One of Hyemenaeus Beta’s first acts after being elected Caliph of Ordo Templi Orientis was to publish the final number of The Equinox, Volume III which opened with his essay “Introduction: Culture vs. Cult.” This does suggest that it was useful to make the effort to state the essential differences between our Most Holy Order and cults in general. It might also suggest that internal vigilance should be ongoing to insure that we never devolve thus; though considering the ubiquity of constructive criticism within the Order it seems that we’re doing OK in avoiding homogeneity of opinion on matters of doctrine et al.
The New Yorker recently published a reminiscence by Guinevere Turner, the screenwriter behind the film “Charlie Says,” discussing being born in to the Lyman Family cult, and then being expelled (because her mother had left). It’s very informative and not what you’d expect. One excerpt reads:
“I was eighteen at the time. I had been out in the world for six years. In high school, I had effectively erased any signs of my childhood—I didn’t talk about it, and that made life so much simpler. A year after I left the Family, one of the more powerful adults had written me a letter. ‘I want you to know that you are always welcome here and that everyone misses you,’ it said. A letter I received a few weeks later explained, ‘We work at it, striving for inner consciousness, self development on the inside instead of the outside. This life we live is not for everyone, only if you have Mel inside of you. ‘ When I was about to go off to college, I wrote to the Lyman Family to ask if I could visit before I went. The members welcomed me warmly, and I spent a glorious few days there. Slowly, people in the Family encouraged me to stay with them instead of going to college: this was home, they said, where I belonged. I did feel as if I were home, and, after a day or two, I thought I might not go to college after all. These people really knew me. They looked into my eyes.” [referring to the fact that in the outside world, making prolonged eye contact was considered upsetting and rude].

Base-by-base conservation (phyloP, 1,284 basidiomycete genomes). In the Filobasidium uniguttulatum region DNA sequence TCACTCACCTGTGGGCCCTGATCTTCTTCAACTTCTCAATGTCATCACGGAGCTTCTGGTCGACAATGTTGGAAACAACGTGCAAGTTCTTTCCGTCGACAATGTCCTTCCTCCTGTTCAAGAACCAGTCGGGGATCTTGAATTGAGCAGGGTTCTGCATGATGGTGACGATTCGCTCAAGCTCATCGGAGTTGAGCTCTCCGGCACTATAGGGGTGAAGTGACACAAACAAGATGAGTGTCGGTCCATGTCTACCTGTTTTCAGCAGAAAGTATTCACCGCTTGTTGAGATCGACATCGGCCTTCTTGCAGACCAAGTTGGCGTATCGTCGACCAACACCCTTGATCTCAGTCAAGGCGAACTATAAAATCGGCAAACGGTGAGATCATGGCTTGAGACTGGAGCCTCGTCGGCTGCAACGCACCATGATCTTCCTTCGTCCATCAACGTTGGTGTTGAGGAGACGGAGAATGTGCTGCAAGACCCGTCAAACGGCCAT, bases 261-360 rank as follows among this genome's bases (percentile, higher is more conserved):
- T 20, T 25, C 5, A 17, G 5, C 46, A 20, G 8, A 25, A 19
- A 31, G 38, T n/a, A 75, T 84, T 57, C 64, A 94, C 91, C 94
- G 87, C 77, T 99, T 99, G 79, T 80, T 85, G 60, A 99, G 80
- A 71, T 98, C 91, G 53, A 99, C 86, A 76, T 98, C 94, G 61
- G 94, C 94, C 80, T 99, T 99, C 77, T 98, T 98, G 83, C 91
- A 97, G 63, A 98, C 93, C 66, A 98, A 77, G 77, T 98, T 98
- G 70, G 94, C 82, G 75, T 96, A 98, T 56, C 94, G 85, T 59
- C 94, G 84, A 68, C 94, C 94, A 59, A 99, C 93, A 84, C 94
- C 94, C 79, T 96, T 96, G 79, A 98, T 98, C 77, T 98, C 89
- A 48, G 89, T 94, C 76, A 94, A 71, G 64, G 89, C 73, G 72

Read the whole beast: